Tuesday, December 1, 2009

A Knockout Mouse Cartoon

Cartoons within cartoons are always fun. Porky’s Preview is a silly parody of animation. And one of the best bits ever on The Simpsons was Krusty’s substitute short ‘Worker and Parasite.’

The concept wasn’t used much on Hanna-Barbera cartoons, though the one that may come immediately to mind is the episode of The Jetsons where Elroy’s classmate is watching the one-billionth rerun of The Flintstones. But a better example may be in the Pixie and Dixie short Cousin Tex, which opens with the mice watching ‘Knockout Mouse.’

This little sequence shows that you can animate anything. These are nothing but stick figures, like in Porky’s Preview, and Carlo Vinci still employs the old principle of squash and stretch that you’d find in old Warners shorts. See how the shape of the cat’s head changes. The body even reacts. Think you’d see that in Hanna-Barbera cartoons in the ‘70s?





As an added bonus, we get a little run cycle animated on ones.




Here it is, slower than in the actual cartoon. I like the way the cat’s outline tie moves as he’s running.


Since you’re curious, the music played during the whole ‘Knockout Mouse’ sequence is TC-42 Rural (registered with BMI as “Rural Stage”) credited to Bill Loose and John Seely. It was one of the rare times being used in an H-B cartoon (see comment below).

11 comments:

  1. "Rural Range"'s also found during the final "hat" gag in "Hokum Smokum", also an H-B cartoon, with Chief Crazy Coyote and Huckleberry Hound. But yeah, you're right, it wasn't used at all that I know of otherwise.

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  2. Another Pixie and Dixie that used the "cartoon within a cartoon" idea was "Mark of the Mouse" (the title of this short escapes me at the moment). In 1975, another cartoon within a cartoon was "Cosmic Cat and Meteor Mouse" on "The Tom and Jerry Show".

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  3. Now you know what happens when your notes are in a virus-laden computer being repaired. You try to rely on your memory. Thanks for catching that, Famous Clay Horse.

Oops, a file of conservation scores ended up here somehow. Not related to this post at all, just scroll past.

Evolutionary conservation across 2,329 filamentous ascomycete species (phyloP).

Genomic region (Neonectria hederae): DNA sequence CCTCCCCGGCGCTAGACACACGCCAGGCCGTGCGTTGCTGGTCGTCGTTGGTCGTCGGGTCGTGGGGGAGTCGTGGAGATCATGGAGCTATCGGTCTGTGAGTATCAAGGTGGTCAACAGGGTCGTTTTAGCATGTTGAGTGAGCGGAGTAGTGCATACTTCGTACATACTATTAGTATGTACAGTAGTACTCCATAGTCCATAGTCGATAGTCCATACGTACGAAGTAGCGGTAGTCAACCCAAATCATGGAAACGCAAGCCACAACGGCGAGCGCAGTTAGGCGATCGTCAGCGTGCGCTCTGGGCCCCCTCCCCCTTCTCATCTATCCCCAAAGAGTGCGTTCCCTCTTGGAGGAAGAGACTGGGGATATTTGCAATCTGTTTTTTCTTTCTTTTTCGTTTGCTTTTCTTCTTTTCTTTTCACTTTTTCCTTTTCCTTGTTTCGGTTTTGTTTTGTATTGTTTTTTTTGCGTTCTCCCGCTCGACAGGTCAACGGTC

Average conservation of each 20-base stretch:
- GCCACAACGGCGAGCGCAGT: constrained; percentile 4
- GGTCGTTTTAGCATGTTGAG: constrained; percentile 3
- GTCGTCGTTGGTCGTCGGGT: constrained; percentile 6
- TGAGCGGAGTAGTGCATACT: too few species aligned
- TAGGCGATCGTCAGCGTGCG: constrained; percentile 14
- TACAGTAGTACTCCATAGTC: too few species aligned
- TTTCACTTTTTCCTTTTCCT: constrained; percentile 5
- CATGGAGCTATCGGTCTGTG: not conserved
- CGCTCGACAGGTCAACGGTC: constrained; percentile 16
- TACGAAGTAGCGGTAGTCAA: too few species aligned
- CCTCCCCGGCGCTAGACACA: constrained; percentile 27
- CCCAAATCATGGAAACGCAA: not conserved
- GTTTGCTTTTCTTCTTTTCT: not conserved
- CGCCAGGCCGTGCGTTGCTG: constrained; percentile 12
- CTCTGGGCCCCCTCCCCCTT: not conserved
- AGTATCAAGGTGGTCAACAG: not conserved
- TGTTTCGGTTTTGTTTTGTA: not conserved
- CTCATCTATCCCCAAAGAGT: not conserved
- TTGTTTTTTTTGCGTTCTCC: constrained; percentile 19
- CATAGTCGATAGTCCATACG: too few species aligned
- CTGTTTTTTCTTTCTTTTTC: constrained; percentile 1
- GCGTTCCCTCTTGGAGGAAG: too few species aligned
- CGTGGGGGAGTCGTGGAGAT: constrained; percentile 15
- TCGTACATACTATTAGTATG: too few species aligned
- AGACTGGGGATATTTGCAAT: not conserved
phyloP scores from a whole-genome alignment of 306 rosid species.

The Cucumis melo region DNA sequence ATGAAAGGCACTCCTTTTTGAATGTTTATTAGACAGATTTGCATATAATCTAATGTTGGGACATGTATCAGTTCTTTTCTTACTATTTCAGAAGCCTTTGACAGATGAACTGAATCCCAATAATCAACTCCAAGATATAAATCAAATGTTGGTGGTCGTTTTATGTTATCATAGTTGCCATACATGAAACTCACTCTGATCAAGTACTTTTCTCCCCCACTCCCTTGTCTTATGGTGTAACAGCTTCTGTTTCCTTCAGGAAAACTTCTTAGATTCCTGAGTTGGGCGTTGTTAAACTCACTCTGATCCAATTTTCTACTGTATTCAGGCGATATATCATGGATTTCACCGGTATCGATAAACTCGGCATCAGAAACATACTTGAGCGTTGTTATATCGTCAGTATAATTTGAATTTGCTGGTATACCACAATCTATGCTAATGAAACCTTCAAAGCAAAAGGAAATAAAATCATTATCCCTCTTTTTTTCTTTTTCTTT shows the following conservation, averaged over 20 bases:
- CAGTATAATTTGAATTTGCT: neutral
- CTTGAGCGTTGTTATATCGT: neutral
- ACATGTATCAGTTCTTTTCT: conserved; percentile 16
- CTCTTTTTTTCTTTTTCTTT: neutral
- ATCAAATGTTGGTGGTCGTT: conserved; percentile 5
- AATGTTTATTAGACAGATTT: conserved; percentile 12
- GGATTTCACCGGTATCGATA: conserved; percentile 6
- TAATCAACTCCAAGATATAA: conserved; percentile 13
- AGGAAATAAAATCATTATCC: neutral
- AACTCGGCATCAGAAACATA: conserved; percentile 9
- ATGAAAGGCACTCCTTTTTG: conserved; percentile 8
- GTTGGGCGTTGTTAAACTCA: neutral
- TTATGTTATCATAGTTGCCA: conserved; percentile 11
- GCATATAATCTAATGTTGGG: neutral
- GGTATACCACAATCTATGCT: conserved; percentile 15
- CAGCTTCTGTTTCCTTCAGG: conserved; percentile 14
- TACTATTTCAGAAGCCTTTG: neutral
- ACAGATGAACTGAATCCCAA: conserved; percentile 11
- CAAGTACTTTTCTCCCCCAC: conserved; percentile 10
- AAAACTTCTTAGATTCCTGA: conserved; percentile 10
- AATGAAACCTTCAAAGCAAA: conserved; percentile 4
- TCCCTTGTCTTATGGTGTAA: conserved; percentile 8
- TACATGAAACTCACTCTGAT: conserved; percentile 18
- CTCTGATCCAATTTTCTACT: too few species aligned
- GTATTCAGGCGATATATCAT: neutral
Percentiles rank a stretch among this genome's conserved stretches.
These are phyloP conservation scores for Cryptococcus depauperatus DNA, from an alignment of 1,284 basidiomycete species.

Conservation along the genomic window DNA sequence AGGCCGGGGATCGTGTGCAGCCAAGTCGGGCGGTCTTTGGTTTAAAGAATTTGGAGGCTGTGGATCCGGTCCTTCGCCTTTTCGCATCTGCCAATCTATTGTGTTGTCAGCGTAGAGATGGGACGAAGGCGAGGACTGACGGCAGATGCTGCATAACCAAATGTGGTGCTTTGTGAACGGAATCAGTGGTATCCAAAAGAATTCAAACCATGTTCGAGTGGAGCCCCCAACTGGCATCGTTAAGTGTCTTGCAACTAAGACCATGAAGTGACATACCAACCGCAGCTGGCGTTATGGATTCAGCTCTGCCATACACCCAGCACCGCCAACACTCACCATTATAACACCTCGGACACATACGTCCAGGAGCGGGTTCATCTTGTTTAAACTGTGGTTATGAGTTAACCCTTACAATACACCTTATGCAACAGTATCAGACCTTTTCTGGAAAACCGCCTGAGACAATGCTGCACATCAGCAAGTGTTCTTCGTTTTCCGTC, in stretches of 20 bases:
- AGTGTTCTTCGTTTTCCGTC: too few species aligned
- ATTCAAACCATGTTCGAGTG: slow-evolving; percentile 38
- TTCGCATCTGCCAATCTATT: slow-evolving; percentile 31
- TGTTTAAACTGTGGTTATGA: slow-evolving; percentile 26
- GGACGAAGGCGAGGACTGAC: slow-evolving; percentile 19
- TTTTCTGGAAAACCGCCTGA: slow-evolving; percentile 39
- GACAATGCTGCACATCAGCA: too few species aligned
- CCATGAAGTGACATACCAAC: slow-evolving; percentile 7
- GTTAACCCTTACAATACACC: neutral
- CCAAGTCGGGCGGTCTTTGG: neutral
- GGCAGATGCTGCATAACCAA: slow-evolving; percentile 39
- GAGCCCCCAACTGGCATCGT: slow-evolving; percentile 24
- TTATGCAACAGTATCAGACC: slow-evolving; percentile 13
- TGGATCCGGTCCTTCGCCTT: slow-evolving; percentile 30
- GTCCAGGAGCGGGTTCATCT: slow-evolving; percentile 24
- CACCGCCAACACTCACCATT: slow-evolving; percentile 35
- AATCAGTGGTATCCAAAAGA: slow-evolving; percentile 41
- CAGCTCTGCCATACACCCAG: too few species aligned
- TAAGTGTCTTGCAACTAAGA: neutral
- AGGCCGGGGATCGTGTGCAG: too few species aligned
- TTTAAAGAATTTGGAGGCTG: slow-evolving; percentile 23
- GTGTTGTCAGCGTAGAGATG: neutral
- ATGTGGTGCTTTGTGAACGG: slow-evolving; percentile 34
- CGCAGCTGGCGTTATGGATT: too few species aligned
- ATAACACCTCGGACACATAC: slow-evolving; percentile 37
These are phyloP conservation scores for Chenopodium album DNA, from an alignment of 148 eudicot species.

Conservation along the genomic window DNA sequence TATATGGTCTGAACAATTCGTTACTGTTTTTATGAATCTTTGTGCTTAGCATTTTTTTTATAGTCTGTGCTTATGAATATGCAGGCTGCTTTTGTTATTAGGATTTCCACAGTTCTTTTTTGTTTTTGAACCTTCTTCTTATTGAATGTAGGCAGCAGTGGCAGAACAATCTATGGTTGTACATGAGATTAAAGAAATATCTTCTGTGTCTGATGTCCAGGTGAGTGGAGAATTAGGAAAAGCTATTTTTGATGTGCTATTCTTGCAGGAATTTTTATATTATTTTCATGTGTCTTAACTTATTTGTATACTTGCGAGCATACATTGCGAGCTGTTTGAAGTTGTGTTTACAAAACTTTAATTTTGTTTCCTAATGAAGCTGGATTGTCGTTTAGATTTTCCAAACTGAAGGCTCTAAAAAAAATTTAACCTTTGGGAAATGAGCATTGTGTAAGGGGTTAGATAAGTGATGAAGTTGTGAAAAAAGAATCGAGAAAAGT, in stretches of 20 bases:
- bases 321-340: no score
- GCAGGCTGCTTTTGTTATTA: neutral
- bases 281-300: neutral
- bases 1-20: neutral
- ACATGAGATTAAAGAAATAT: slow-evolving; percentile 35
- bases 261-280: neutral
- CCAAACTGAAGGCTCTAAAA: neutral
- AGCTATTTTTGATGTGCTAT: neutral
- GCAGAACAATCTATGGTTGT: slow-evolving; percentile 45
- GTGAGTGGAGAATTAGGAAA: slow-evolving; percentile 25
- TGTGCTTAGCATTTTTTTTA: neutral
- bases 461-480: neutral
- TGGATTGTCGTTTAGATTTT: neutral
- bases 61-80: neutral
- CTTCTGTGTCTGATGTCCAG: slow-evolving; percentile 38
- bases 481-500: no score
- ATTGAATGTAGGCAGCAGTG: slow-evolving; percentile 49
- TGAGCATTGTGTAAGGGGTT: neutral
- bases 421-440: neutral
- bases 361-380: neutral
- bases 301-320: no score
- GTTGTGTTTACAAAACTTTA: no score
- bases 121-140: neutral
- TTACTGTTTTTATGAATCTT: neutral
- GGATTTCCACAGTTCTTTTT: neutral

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  4. I remember our conversation away from this blog of " Rural Range " being played in a Red Skelton, Clem Kadiddlehopper sketch, and the Ghost Writer of that cue being none other than David Rose.

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  5. I'm recognizing the design which Ed Benedict made for this Pixie & Dixie episode.

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  6. Hi, Debbie. I didn't include 'Mark of the Mouse' because in the context of what's happening on screen, the 'Mark of the Mouse' show isn't treated like a cartoon.

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  7. Whoa there, Erroll...so DAVID ROSE-the famous composer [who did a number of stuff that does sound like production music and wrote many TV and movie and radio themes to boot] wrote that "Rural Range"..?

    That's pretty interesting.
    SC

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  8. TC-42 eh? Could you hum a few bars for me? How does that one go. Now you got me curious with the David Rose reference.

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  9. Doug, it's the last cue on reel L-2 (which I think you have).
    I'm going to post on all this when I do my Hi-Q piece later this month.

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  10. A similar situation was used in "THE FLINTSONES" episode "Hollyrock, Here We Come", when Betty and Wilma watch an "animated TV commercial" for "Mother McGuire's Meatballs" [more "stick-figure" animation, featuring two "tap-dancing" meatballs with "chipmunk" voices singing the sponsor's jingle]. "Love those animated commercials!", Wilma says admiringly.

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  11. This cartoon has one of the greatest ending lines, with a great read by Daws Butler, "Ehh, why don't I just keep quiet?"

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